By Sgt. Robert Yde, 2nd Brigade Combat Team, 1st Cavalry Division Public AffairsMay 22, 2008
FORT HOOD, Texas - First Cavalry Division Soldiers who were expecting life to slow down after they returned home from their 15-month deployment in Iraq earlier this year have found that the train-up for their next deployment has quickly laid those hopes to rest.
"We're pretty much at crunch time right now," Spc. Jorge Torres, who is assigned to the Company B, 15th Brigade Support Battalion, 2nd Brigade Combat Team, said. "As soon as we came back, we got a lot of new guys and pretty much hit boots on the ground running."
Over half of the Soldiers in Torres' platoon are brand new to the Army and getting them up to speed with the unit's combat veterans in the short amount of time they have available is the unit's priority.
The first step toward this goal is making sure that the Soldiers are proficient in several individual tasks and skills, and this was the focus of Co. B's two-part training during the week of May 12.
Over the course of several days that week the Soldiers met at their motor pool where they received classes and were tested on various activities such as proper radio protocol, performing a hasty vehicle recovery and combat life saving (CLS) skills.
"These are key warrior skills," platoon sergeant, Sgt. 1st Class Newton Rose explained. "We'll put them all together and then roll out, but the focus is on mainly individual tasks."
The second part of the training was to serve as a culmination of the morning trainings as all these tasks and skills were put into use during a convoy lane conducted during the afternoon.
"They'll have scenarios that will require different Soldiers when called upon to perform different individual tasks," the Bronx, N.Y. native explained. "Then the commander will make her assessment from there to say whether or not we're trained in this area or if we still need a little bit more practice."
For the majority of Rose's Soldiers, such as Saratoga, N.Y. native, Pvt. Matthew Powers, this was the first time that they had received training on many of these skills.
Powers arrived to the unit in April after completing his advanced individual training at Redstone Arsenal in Huntsville, Ala., and said that since the day he arrived to the "Gambler" Battalion his noncommissioned officers have taken him under their wings and made the transition from being a Soldier in training easy for him.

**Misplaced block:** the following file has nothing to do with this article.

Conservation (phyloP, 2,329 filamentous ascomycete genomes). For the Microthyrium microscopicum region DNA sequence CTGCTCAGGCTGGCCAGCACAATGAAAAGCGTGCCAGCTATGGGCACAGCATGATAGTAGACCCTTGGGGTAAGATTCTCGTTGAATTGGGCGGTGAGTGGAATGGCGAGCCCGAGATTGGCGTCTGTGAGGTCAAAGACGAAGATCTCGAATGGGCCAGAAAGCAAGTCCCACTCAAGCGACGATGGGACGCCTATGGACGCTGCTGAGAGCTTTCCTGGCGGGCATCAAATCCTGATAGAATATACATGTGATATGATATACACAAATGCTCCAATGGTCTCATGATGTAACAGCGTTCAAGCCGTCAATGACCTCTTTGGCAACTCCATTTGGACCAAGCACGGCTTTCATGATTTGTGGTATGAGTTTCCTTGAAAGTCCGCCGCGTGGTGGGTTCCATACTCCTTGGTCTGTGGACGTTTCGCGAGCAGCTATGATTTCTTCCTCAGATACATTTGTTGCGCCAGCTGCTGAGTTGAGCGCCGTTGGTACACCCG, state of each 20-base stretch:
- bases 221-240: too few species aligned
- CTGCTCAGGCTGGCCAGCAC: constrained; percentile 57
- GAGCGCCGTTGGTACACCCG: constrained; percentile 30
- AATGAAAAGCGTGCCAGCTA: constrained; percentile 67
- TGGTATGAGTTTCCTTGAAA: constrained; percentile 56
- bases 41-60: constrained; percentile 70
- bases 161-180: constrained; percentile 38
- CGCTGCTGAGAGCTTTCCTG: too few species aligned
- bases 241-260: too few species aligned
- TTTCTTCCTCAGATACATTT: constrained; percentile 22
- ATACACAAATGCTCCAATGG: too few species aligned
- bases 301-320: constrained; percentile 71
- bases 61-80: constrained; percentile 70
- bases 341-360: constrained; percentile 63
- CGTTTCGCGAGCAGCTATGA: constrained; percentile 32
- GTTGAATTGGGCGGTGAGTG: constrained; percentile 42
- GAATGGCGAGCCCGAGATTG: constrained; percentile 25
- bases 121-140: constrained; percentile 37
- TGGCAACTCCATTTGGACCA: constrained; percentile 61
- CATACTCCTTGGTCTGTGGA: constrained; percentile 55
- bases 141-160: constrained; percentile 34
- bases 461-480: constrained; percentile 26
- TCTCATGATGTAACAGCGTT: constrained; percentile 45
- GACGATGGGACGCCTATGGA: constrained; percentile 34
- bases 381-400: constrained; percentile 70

"It was a different environment for me because in basic and AIT (Advanced Individual Training), sergeants were kind of hard on you, but when I got to my unit they took care of me," he said. "They're taking care of me now, and I'm getting some extra training on things that I didn't know before."
Powers added that not only are the NCOs and other combat veterans making sure that he is properly trained, but they also recount their own combat experiences to him, which he said helps prepare him mentally for the upcoming deployment, as well as add to the importance of the training.
"The NCOs are giving us their experiences from when they were over in Iraq and helping us realize that what we're learning right now is important," he said.
Torres said that so far he has been impressed with how well Powers and the other new Soldiers have picked up on many of these essential combat skills.
"They're doing pretty good, and they're catching on fast," the Louisville, Ky. native said. "We're in garrison, but we've got to get their minds' set to the fact that in eight months we are going to be over in a combat zone and we are going to be in a situation where time permits very little for you."
He admitted that while integrating these new Soldiers into the unit is a work in progress, Torres said that having the Soldiers successfully complete the convoy lane would be a major step in their progression.
"We'll have the NCOs as [truck commanders] and we'll have the combat veterans, specialists like myself, driving," he said. "So pretty much our main objective will just be to drive and the new guys will be going out and doing the hasty recoveries on these vehicles. We'll have the new guys going out and conducting the CLS for their fallen comrades. We'll also have them identifying and sending up the reports."
As Soldiers in a support battalion, who could potentially be spending much of their time in Iraq on the road, Torres said it's crucial that each of them be familiar with these skills, and as he sees his unit's newer Soldiers becoming a little more comfortable in their roles everyday, Torres said that he takes his role as a mentor very seriously because you never know who you may have to count on in combat.
"When we go over there, we depend on everybody," he said. "It doesn't matter if you're an E-1 or an E-9, we all depend on each other and because we depend on each other so much we want to make sure that they get ever single bit of training that they can possibly get in the time that we have."
From what he's seen so far, though, Torres said he has no worries about what his unit will be capable of.
"I'm highly confident in our new Soldiers as well as our veterans," he said "We all train really hard and I believe that we'll do great. I think we'll do great today, I think we'll do great tomorrow, all the way to the day that we go over and we'll excel at everything that we do over there."